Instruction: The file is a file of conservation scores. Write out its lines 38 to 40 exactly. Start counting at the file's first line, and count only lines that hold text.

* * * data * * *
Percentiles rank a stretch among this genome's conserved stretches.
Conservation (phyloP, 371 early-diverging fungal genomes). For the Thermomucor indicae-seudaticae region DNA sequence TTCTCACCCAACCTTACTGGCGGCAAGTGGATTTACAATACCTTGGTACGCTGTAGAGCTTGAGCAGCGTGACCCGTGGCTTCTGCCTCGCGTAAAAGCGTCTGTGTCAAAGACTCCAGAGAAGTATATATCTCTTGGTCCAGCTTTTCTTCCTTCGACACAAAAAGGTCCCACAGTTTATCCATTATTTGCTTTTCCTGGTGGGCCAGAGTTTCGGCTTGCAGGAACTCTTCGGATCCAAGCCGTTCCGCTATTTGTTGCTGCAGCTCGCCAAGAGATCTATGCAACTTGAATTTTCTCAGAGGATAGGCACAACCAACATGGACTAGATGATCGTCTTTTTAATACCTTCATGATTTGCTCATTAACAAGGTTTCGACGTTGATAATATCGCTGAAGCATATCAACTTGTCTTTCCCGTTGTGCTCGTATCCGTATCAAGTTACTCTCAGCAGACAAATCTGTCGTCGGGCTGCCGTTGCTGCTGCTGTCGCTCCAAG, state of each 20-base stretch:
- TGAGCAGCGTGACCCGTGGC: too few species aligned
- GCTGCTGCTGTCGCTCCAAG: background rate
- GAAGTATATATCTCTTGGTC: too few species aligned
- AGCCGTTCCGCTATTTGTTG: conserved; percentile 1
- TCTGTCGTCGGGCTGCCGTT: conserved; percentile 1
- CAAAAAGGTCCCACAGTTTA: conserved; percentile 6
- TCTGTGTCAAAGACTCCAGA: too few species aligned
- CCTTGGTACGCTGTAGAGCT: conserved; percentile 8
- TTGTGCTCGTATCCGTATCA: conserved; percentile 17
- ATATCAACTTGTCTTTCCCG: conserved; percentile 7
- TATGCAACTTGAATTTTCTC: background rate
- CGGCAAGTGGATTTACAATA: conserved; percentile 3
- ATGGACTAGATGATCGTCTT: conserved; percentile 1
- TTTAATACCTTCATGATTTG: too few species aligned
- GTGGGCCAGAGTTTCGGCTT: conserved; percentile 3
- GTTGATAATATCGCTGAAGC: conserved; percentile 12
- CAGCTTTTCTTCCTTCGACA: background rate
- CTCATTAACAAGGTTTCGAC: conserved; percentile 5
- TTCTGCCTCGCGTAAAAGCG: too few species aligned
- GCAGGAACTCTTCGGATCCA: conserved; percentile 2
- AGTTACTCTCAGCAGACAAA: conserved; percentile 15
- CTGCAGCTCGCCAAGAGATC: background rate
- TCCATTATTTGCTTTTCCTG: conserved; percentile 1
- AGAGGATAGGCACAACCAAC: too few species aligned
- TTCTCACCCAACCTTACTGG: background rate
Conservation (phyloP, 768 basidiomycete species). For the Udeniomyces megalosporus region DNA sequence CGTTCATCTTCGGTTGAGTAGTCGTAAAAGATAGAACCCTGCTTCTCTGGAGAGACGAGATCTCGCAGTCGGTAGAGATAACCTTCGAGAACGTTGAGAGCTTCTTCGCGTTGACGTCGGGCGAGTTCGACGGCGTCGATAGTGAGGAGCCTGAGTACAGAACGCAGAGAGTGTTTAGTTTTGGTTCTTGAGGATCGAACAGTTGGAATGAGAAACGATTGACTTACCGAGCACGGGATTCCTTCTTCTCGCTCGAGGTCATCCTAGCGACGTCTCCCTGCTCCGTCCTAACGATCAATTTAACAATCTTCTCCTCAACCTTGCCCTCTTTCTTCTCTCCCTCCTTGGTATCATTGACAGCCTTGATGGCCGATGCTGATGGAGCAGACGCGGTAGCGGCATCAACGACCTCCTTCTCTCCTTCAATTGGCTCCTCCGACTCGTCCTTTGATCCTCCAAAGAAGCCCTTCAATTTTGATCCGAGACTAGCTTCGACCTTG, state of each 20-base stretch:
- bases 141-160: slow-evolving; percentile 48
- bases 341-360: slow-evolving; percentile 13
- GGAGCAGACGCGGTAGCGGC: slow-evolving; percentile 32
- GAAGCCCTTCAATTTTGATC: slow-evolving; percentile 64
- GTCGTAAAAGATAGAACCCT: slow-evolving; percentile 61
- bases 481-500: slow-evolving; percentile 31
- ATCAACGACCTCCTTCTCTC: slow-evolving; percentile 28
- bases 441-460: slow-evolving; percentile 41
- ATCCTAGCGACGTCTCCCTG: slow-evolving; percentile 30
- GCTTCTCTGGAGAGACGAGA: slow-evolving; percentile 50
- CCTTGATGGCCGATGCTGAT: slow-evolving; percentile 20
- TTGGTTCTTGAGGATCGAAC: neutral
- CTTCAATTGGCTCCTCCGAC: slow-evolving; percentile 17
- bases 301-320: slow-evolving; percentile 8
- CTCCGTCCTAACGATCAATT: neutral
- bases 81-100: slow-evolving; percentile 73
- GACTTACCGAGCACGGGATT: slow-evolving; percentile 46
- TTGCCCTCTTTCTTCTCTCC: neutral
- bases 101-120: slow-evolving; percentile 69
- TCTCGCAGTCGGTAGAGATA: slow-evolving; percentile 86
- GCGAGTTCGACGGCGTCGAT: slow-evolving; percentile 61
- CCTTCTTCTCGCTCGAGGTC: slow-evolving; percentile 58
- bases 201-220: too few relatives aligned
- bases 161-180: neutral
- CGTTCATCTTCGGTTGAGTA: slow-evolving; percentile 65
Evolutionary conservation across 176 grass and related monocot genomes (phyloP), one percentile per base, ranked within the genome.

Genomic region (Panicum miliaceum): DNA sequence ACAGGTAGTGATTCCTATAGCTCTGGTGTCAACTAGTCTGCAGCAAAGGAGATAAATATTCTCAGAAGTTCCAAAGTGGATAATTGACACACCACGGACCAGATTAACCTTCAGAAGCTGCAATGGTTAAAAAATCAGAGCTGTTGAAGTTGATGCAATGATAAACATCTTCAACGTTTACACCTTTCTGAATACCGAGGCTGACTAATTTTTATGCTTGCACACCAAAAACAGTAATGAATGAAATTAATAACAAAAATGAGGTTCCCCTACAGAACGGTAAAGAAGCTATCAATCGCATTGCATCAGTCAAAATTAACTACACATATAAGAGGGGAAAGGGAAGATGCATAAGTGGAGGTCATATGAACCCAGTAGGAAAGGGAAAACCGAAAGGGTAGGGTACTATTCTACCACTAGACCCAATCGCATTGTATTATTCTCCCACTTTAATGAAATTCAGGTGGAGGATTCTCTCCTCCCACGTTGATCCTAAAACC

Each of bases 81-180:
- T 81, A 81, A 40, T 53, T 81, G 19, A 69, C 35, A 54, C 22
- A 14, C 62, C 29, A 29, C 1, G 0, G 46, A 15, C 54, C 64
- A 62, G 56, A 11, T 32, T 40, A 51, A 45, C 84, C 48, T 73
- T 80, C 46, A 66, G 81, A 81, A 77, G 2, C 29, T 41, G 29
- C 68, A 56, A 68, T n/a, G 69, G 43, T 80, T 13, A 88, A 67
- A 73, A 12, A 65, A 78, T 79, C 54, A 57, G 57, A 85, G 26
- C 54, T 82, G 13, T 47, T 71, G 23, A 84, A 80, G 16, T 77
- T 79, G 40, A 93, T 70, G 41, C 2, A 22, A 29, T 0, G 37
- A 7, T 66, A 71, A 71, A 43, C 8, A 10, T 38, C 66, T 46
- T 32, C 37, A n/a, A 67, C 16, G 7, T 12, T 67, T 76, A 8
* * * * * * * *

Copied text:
- GCTTCTCTGGAGAGACGAGA: slow-evolving; percentile 50
- CCTTGATGGCCGATGCTGAT: slow-evolving; percentile 20
- TTGGTTCTTGAGGATCGAAC: neutral